Human Cytomegalovirus Infection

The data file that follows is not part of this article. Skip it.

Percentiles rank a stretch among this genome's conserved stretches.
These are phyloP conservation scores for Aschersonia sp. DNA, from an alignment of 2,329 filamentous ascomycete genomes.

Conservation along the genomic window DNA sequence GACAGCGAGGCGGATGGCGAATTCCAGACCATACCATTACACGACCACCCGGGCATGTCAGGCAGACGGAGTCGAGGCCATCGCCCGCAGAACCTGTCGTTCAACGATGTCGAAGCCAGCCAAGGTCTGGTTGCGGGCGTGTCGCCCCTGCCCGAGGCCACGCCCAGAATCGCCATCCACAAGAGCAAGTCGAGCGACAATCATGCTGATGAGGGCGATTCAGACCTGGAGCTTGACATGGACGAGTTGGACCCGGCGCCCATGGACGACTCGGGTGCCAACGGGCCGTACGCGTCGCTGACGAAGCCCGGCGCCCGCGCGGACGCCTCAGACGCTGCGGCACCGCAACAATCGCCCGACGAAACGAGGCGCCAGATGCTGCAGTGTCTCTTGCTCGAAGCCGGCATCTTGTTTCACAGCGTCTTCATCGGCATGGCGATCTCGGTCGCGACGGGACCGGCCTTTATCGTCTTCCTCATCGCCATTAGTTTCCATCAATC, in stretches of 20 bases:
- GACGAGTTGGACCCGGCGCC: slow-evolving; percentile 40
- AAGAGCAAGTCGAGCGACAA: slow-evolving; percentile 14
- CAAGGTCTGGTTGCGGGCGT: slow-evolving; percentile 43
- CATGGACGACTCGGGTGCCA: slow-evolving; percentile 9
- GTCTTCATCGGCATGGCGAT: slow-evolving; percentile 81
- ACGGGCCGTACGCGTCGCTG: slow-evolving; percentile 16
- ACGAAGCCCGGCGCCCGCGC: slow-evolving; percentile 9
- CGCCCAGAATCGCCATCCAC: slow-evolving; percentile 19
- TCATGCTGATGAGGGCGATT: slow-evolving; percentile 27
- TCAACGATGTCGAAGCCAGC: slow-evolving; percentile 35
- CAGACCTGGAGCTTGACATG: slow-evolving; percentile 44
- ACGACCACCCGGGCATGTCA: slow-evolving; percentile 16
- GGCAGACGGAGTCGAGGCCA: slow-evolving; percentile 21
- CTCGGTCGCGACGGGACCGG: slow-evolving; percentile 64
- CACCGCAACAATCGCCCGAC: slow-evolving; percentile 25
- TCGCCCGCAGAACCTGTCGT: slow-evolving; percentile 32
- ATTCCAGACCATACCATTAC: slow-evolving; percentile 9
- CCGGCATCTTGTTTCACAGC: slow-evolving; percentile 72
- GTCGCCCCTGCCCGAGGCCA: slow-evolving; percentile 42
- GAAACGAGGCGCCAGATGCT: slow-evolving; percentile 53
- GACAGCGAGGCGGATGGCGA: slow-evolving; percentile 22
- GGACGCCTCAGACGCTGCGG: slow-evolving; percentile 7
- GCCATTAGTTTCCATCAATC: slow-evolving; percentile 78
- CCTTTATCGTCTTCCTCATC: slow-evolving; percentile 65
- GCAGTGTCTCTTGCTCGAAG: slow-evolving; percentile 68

Cytomegalovirus: Description, Causes and Risk Factors: Abbreviation: HCMV. Human Cytomegalovirus InfectionCytomegalovirus, or CMV, is a common virus that infects most people worldwide. CMV infection is usually harmless and rarely causes illness. A healthy immune system can hold the virus in check. However, if a person's immune system is seriously weakened in any way, the virus can become active and cause CMV disease. CMV is common worldwide. An estimated 80% of adults in the United States are infected with CMV. CMV is also the virus most often transmitted to a developing fetus before birth. Human cytomegalovirus (HCMV) or human herpesvirus 5 (HHV-5) is a member of the Herpesviridae family, subfamily Betaherpesvirinae. HCMV can be a potential killer or a lifelong silent companion. HCMV is the largest virus in the family and is morphologically indistinguishable from other human herpesviruses. HCMV include the ability to infect in vivo a broad spectrum of cells (fibroblasts, epithelial and endothelial cells, macrophages, muscle cells). HCMV like all herpesviruses undergoes latency and reactivation in the host. The only cells that are fully permissive for HCMV replication in vitro are human fibroblasts. In these cells, virus replication results in the formation of intranuclear and intracytoplasmic inclusion bodies. With the former full of nucleocapsids and the latter containing several dense bodies, nucleocapsids acquire the envelope from the nuclear membrane or cytoplasmic vacuoles. When humans are infected it remains dormant in the body for the rest of their life when it is not active. The virus spreads through bodily fluids, including saliva, blood, breast milk, semen and urine. Cytomegalovirus is human-to-human transmissible through close bodily contact (coughs and sneezes are also possible routes). Acquired CMV is a primary CMV (first-time infection). Recurring CMV means the patient is already infected, the virus is dormant, and then becomes active due to a weak immune system. Congenital CMV infection occurs during pregnancy and affects the fetus (unborn baby). Types: Systemic HCMV syndrome is characterized by the following symptoms and signs: fever >38°C for at least 2 days, malaise, leukopenia, thrompocytopenia. HCMV end-organ disease is defined by symptoms and signs of organ involvement (pulmonary, gastrointestinal, hepatic, neural or, less frequently, other organ sites) associated with either immunohistochemical or virological detection. Risk Factors: Age did not appear to be a risk factor for CMV infection and the association between CMV infection and gender was inconsistent. Other risk factors include bacterial pneumonia and sepsis. Corticosteroid use also considered to be a risk factor in one study. Symptoms: Active infection in otherwise healthy children and adults can cause prolonged high fever, chills, severe tiredness, a generally ill feeling, headache, and an enlarged spleen. People with weakened immune systems can have more serious, potentially life-threatening illnesses, with fever, pneumonia, liver infection, and anemia. Illnesses can last for weeks or months and can be fatal. In persons with HIV infection, CMV can infect the retina of the eye and cause blindness. HCMV can cause systemic and organ infections, including the lungs,gastrointestinal tract, liver, kidney andcentral or peripheral nervous system. Human Cytomegalovirus Infection (CMV) is a common cause of congenital infection and a leading cause of hearing loss in children. Most children with congenital CMV infection develop normally, without any permanent perceptual, cognitive, or motor deficits. SNHL (sensorineural hearing loss) is observed in approximately 10% to 15% of children with congenital CMV infection. The majority of children with CMV-related hearing loss experience delayed onset loss and continued deterioration of hearing function during childhood. Diagnosis: There are special laboratory tests to culture the virus, but testing requires 2 to 3 weeks and is expensive. Blood tests can help diagnose infection or determine if a person has been exposed in the past. Doctors can diagnose a serious CMV infection by taking a culture from a person's throat, urine, blood, or other body tissues or fluid. Blood tests also can look for certain antibodies that are part of the immune system's response to a CMV infection; their presence can signal an active CMV infection. Special viral DNA-detecting tests are also sometimes used to diagnosis CMV infection. Treatment: Research is currently underway for a potential HCMV vaccine. However, there is no current cure for HCMV infection. Medications can help newborns and people with weak immune systems. Presently, HCMV infection is mostly controlled in immunocompromised patients by available antiviral drugs, yet it continues to maintain its role as the most dangerous infectious agent for the unborn infant. Thus, HCMV infection is still a major health problem, warranting strong preventive measures. Due to the high morbidity and mortality rate associated with HCMV disease in the transplantation setting in the absence of adequate intervention, the optimal management strategy for the control of HCMV infection is the prevention of overt disease. Disclaimer: The above information is just informative purpose. The information provided herein should not be used during any medical emergency or for the diagnosis or treatment of any medical condition. DISCLAIMER: This information should not substitute for seeking responsible, professional medical care.  


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